WASHINGTON – Editors at a major medical journal and members of a drug-safety advisory panel joined calls for major changes to improve the U.S. Food and Drug Administration's oversight of medicines on the market.
A New England Journal of Medicine editorial urged the U.S. Congress to adopt recommendations made by an Institute of Medicine (IOM) panel last month to bolster drug safety. The IOM report pressed Congress to give the FDA more staff, funding and power — including the ability to require the drug industry to do post-approval studies and change warning labels.
We face a mounting public health crisis in drug safety, and definitive action must be taken… The IOM committee's report is a crucial starting point, the editors wrote. They also appealed for an end to "a growing politicization" of the FDA in recent years.
Concern about side effects from prescription drugs intensified after Merck & Co Inc. withdrew arthritis drug Vioxx in September 2004 because of a link to heart damage. Critics said the FDA should have reacted sooner to signs of problems related to Vioxx and other medicines on the market.
In another medical journal, five current or former members of the FDA's Drug Safety and Risk Management Advisory Committee also urged lawmakers to fix many of the problems the IOM and others identified. Along with more funding for FDA drug-safety programs, the experts from outside the agency suggested a time-limited "conditional approval" for some drugs that would require additional tests.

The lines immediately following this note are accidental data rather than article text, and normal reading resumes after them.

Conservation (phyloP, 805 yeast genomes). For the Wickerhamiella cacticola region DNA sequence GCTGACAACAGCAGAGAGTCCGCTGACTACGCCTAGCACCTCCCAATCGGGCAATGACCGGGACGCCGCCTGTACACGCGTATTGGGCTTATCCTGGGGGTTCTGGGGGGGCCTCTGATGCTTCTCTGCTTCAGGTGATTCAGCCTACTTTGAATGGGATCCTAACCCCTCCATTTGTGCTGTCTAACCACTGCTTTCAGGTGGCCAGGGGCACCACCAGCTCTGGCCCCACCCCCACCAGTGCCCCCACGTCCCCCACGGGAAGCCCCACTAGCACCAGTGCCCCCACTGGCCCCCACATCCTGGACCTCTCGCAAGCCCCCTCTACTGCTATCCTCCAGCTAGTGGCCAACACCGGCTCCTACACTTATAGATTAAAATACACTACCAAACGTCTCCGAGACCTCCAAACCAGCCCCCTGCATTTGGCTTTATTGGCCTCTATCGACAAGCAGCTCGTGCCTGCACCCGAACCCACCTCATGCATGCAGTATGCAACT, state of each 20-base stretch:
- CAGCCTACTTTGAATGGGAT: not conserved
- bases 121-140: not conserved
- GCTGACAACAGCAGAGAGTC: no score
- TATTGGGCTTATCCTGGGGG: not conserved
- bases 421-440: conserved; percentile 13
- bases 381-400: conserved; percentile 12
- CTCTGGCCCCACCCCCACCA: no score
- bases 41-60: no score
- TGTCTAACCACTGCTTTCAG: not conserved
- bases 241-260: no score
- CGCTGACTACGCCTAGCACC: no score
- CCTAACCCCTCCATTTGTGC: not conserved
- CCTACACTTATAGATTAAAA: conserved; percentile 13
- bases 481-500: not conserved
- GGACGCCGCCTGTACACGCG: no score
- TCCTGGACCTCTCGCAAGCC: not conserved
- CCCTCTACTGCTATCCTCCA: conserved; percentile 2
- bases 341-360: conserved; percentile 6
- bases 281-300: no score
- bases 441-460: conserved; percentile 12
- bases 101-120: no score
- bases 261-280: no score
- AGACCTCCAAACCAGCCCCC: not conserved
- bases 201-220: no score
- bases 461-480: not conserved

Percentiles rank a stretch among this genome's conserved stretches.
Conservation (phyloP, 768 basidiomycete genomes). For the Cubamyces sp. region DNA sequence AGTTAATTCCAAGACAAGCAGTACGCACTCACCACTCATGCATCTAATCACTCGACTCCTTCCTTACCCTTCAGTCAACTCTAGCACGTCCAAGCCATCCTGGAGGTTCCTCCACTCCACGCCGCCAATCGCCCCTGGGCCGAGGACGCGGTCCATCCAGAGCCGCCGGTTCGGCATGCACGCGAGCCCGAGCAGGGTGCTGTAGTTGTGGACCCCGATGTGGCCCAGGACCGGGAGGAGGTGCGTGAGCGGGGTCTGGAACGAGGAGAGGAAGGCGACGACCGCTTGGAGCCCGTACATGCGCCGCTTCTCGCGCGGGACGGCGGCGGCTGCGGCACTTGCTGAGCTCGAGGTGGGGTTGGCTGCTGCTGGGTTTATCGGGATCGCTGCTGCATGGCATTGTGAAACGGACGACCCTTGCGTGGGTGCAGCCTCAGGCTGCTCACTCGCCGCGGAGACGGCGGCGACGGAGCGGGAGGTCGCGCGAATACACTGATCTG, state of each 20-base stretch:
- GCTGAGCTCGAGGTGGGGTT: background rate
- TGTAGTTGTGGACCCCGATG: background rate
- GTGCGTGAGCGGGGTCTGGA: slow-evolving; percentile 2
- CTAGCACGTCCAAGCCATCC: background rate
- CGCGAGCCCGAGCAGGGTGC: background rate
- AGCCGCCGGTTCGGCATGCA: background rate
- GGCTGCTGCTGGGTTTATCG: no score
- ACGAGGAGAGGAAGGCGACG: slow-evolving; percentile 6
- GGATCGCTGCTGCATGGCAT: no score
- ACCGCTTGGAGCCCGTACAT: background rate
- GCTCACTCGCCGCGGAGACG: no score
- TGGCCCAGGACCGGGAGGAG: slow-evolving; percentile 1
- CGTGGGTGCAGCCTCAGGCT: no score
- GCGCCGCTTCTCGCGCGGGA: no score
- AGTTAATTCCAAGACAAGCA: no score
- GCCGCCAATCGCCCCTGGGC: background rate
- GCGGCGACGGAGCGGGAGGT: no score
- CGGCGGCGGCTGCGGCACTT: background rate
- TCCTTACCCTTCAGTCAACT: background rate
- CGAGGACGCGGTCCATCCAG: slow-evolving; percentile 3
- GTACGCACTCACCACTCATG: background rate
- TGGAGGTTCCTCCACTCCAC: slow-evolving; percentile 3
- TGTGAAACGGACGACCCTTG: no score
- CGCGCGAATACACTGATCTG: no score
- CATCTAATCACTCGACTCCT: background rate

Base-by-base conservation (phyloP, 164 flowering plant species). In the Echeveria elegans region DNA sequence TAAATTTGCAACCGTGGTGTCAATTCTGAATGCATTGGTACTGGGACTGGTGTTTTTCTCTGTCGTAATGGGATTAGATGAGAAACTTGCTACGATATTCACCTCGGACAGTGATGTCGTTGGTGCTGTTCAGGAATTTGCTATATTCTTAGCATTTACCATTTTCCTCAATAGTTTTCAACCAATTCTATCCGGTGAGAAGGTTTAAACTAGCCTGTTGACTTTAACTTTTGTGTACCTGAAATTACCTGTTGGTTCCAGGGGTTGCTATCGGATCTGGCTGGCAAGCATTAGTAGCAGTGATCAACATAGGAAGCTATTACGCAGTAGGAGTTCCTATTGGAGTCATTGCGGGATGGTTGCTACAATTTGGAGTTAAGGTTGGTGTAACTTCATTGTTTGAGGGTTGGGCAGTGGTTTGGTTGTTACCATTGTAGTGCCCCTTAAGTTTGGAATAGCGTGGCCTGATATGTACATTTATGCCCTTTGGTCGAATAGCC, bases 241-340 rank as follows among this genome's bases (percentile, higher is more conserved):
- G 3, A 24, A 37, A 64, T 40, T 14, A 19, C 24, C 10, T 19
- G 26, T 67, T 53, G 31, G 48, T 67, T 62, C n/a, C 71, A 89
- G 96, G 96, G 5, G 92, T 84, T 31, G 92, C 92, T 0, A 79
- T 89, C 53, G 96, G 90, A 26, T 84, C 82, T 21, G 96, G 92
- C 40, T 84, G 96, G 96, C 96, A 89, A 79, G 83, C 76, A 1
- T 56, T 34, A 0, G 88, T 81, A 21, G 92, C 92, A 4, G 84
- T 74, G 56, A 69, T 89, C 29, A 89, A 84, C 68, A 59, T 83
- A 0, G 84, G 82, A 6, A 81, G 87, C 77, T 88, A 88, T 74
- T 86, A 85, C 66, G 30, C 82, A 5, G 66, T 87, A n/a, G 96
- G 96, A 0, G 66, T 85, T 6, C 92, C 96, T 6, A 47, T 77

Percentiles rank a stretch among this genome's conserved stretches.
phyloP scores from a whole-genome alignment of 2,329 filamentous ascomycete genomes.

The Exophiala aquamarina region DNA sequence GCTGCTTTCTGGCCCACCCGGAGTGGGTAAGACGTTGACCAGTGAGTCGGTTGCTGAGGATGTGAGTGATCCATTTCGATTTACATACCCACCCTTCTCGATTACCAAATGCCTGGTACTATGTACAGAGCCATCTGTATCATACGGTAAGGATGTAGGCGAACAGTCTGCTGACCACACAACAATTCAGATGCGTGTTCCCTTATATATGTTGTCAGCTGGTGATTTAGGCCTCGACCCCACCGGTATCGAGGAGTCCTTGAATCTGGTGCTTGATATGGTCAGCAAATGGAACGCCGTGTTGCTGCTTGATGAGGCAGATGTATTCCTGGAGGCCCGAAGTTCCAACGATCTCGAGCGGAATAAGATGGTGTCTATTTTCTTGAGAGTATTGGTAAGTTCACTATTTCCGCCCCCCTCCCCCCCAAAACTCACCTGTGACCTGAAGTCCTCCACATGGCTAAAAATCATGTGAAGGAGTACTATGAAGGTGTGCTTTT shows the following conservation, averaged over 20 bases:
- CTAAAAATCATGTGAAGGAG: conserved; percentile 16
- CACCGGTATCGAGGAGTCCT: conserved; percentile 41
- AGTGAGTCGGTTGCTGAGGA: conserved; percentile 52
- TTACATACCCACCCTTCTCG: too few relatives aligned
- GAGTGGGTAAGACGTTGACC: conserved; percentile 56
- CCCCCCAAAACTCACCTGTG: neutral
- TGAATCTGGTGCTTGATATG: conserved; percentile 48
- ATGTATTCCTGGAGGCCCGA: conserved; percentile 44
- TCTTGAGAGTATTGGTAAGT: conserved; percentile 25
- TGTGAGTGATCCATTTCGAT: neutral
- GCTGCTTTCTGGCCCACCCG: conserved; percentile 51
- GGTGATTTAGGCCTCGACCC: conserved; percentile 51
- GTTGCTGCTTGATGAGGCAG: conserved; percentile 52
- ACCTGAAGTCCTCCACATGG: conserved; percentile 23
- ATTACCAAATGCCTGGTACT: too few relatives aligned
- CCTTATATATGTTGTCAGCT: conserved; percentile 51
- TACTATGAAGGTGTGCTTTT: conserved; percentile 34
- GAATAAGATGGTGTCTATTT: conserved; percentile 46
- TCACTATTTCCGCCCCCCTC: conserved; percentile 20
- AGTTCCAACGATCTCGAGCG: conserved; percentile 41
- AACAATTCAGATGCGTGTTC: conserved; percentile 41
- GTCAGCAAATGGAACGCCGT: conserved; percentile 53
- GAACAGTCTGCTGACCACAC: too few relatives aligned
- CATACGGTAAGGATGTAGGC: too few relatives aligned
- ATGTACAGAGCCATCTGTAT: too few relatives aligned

"It is now up to Congress to take the steps necessary to reinvigorate the FDA's ability to assure the public that approved medical products are safe," Dr. Curt Furberg and others wrote in the Archives of Internal Medicine.
Congress must pass legislation next year to renew industry fees that help fund drug reviews, and that bill could be a vehicle for addressing drug safety issues.
Furberg and his co-authors backed a plan put forth in a Senate bill for a drug safety center within the FDA that would handle post-approval tracking of side effects and be separate from pre-approval drug reviews. Dr. Steven Galson, director of the FDA's Center for Drug Evaluation and Research, said on Monday such separation would "really exacerbate the problem" by making it more difficult for pre- and post-approval reviewers to work together.
"What we need is better science and more resources and mechanisms to improve the way that we work together," Galson said in an interview. Galson and other top FDA officials previously have said they already are taking steps to strengthen drug safety monitoring and are considering the suggestions in the IOM report, which the agency requested.